The Wednesday coalition council meeting did not shed more light on the future of the coalition's work together, but the "Farmers" received a slew of new proposals for the planned tax reform from the Social Democrats.

Prime Minister Saulius Skvernelis described most as appealing, but surreal wishes. This was discussed on the Dėmesio Centre talk show with Lithuanian Farmers and Greens Union chairman Ramūnas Karbauskis and Lithuanian Social Democrat Party deputy chairwoman Rasa Budbergytė.

- Mr. Karbauskis, why does the thought that the Social Democrats will consult with their branches before deciding on their future in the coalition appear odd to you?

R. Karbauskis: Firstly it is the arguments this decision will be based on. If we posed such a question to our branches, the branches would decide based on primarily their interests. However the essence is in the content. If it was a discussion of what we disagree on, that we view social problems and solutions differently, that would be content. It does not exist currently.

- The branches follow the news, important information, they see how the discussion proceeds.

R. Karbauskis: Then I would be surprised by the branches which oppose working. It was probably only in the forestry reform where we had a split of opinion. In everything else we decided more or less together, there were no disputes. Now when we met to discuss the autumn session we are of one mind. With all sorts of proposals being suggested, we would support them, but there are financial limitations. The coalition partners have to understand that all the proposals have to adhere to financial capacities. If the Social Democrats continue working in the coalition, then the decisions in the autumn session, they will adhere to what is possible.

- Mrs. Budbergytė, you are one of those in support of leaving the coalition. What are your arguments?

R. Budbergytė: Stating the arguments is neither easy, nor simple. Our council made the decision that the party has to go work in the coalition. Regarding the further decisions, whether we will remain or will leave the coalition, this will also be decided by the council. Of course the arguments in the branches are of one sort, while the ones in the group are different. There is specifically a concern over a lack of cooperation in decision making, made based on political consensus. There is certainly a fair amount of pressure. I cannot say that this pressure is uncouth in some way, but it exists.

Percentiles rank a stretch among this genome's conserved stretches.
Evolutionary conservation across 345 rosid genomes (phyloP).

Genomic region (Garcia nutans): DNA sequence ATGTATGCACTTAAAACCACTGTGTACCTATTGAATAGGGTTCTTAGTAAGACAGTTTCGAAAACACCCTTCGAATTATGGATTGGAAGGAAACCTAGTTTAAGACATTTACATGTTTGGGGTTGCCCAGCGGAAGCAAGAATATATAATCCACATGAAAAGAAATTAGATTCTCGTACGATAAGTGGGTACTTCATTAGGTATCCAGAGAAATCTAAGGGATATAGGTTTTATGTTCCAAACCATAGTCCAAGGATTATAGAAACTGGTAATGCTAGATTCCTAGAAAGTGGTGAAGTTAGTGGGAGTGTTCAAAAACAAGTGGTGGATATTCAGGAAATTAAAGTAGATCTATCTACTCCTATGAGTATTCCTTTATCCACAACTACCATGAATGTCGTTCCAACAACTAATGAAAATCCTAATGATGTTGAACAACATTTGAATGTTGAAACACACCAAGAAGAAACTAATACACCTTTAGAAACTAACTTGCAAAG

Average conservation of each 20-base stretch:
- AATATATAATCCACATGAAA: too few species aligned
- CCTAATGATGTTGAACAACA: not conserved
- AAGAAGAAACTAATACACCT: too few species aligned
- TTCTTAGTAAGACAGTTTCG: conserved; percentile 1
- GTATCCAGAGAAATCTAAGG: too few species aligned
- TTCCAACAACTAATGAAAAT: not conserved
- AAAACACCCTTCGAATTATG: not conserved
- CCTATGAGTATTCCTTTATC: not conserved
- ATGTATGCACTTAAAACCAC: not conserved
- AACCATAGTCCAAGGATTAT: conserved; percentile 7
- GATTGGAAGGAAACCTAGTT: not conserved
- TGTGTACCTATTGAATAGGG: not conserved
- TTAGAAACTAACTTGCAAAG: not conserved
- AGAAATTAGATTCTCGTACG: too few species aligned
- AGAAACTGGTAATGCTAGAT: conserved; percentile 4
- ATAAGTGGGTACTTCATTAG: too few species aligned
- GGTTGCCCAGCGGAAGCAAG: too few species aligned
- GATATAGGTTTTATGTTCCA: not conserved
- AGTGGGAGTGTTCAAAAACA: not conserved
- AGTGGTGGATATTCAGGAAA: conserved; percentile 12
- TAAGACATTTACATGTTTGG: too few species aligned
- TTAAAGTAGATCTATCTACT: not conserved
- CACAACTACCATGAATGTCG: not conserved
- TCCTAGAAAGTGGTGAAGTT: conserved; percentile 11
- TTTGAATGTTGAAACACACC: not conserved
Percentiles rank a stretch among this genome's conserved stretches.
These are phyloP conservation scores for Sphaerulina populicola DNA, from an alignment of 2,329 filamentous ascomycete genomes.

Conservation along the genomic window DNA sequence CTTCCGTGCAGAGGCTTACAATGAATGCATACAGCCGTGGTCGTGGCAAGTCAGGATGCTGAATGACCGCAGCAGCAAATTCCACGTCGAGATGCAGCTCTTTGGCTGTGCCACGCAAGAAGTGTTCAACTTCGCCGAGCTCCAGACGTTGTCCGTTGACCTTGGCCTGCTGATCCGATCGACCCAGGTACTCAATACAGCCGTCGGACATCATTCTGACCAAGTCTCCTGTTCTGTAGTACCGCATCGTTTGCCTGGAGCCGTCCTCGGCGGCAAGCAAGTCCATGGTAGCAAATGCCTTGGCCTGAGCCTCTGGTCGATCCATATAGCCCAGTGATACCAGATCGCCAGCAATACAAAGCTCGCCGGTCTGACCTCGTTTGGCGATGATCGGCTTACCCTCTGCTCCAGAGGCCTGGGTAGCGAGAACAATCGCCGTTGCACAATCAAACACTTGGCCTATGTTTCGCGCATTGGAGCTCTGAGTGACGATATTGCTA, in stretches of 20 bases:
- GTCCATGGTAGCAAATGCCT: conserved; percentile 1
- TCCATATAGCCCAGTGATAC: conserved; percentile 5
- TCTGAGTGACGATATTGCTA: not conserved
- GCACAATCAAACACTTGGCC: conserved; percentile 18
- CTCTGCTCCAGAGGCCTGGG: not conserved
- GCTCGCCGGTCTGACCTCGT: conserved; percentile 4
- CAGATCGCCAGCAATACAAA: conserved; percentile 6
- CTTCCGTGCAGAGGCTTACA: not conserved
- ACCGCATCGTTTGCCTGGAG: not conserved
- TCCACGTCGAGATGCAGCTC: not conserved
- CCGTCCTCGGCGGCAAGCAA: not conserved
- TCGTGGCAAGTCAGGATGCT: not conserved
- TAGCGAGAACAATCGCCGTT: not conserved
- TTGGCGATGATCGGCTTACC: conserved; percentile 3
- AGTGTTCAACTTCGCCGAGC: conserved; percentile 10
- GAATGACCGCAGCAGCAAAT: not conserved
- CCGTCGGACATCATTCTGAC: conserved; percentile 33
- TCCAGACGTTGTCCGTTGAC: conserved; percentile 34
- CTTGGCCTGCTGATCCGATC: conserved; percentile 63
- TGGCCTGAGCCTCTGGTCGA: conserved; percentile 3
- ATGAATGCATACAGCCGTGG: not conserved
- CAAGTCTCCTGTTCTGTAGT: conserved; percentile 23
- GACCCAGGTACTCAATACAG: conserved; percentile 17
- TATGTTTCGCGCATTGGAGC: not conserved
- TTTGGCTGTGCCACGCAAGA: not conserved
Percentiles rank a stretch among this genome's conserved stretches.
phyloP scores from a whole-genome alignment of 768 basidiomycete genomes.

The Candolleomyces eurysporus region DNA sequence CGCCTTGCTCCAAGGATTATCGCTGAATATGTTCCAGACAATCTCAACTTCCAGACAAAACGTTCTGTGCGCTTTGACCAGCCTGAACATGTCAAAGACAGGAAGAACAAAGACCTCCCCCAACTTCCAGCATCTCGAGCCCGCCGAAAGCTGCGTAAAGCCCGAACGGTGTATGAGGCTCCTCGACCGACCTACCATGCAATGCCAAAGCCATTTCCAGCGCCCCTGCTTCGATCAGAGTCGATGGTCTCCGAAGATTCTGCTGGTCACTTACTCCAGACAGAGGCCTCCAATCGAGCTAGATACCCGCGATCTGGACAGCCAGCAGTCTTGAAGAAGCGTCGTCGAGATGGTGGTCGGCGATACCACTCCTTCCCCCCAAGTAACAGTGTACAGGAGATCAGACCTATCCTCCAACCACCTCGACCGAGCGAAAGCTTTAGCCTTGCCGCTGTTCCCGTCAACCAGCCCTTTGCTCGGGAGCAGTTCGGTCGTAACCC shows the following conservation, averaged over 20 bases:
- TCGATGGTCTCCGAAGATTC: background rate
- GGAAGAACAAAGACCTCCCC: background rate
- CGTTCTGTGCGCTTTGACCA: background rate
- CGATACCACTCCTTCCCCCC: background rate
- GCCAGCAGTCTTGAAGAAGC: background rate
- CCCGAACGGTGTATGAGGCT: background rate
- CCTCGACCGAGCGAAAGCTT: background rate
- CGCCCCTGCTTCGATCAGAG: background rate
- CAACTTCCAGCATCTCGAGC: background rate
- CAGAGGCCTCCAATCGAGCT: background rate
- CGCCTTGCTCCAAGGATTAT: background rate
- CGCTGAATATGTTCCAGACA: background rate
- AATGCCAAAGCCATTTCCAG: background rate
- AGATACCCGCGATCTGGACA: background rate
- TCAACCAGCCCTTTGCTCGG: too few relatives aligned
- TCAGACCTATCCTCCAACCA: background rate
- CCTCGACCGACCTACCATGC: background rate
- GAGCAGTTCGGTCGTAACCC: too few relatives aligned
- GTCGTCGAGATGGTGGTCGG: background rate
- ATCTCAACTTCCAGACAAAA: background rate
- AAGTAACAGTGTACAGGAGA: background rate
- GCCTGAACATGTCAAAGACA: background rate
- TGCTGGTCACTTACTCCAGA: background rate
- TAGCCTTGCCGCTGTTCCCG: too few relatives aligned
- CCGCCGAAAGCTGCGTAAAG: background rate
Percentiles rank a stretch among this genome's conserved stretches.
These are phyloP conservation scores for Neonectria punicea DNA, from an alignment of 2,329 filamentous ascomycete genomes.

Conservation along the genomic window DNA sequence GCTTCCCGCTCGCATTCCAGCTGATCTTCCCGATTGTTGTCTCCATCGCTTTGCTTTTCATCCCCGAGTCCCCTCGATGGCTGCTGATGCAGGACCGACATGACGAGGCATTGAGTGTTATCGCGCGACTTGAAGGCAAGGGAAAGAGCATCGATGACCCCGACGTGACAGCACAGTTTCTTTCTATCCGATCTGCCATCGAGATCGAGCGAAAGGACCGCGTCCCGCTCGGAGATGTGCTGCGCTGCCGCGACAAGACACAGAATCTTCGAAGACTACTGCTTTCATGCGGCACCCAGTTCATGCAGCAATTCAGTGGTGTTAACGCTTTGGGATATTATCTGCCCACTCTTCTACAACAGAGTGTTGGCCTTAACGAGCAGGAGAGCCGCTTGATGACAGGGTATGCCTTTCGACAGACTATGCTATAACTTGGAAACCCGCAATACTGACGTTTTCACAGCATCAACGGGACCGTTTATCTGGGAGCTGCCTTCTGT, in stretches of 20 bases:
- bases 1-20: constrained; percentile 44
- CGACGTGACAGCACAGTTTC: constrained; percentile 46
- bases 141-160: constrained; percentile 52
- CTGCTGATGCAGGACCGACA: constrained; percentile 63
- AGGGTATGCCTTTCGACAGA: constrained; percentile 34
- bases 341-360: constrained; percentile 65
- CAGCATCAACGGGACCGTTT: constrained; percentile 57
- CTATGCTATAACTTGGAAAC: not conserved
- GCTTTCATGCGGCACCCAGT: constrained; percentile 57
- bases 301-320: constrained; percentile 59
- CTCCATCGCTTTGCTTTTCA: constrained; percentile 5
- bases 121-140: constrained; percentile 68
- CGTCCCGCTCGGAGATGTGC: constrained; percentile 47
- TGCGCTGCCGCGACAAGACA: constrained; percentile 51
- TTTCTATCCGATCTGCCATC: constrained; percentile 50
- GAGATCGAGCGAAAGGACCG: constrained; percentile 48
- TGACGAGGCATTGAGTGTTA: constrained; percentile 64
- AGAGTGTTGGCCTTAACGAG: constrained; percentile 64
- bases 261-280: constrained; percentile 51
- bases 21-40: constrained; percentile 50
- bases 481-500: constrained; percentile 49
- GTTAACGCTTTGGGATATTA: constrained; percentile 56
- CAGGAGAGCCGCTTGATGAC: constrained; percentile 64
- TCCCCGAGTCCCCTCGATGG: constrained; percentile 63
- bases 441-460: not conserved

- For example in what questions?

R. Budbergytė: Let us recall the Labour Code. It is no secret that we, the Social Democrats, lost the elections due to the Labour Code. We understood much and discussed a great deal whether such a Labour Code was needed and whether it was adequately balanced. We told ourselves clearly that it is very important for investment so that those labour relations would be regulated more flexibly and such. But our employee's strength in negotiations is fairly low because we do not have strong enough trade unions, while the social guarantees we have established are insufficient. It wasn't because our partners didn't want to agree that our proposals were not considered, but because these discussions in the Tripartite Council were very difficult. But we were discontent that some of the proposals were not heard and were not listened to in their entirety. Also the amendments to alcohol control legislation. We had significant internal discussions. Regarding age limits, we clearly stated we want to trust the youth. We wasted time on discussions, discussing whether one can drink wine or champagne at a theatre. That's not where the problem lies.

- Mr. Karbauskis, regarding pressure. It has occurred a number of times that opinions do not match and both you and the Prime Minister have stated that it is necessary to consider whether it is possible to continue working together, if the partners are not supporting fundamental proposals, values and such.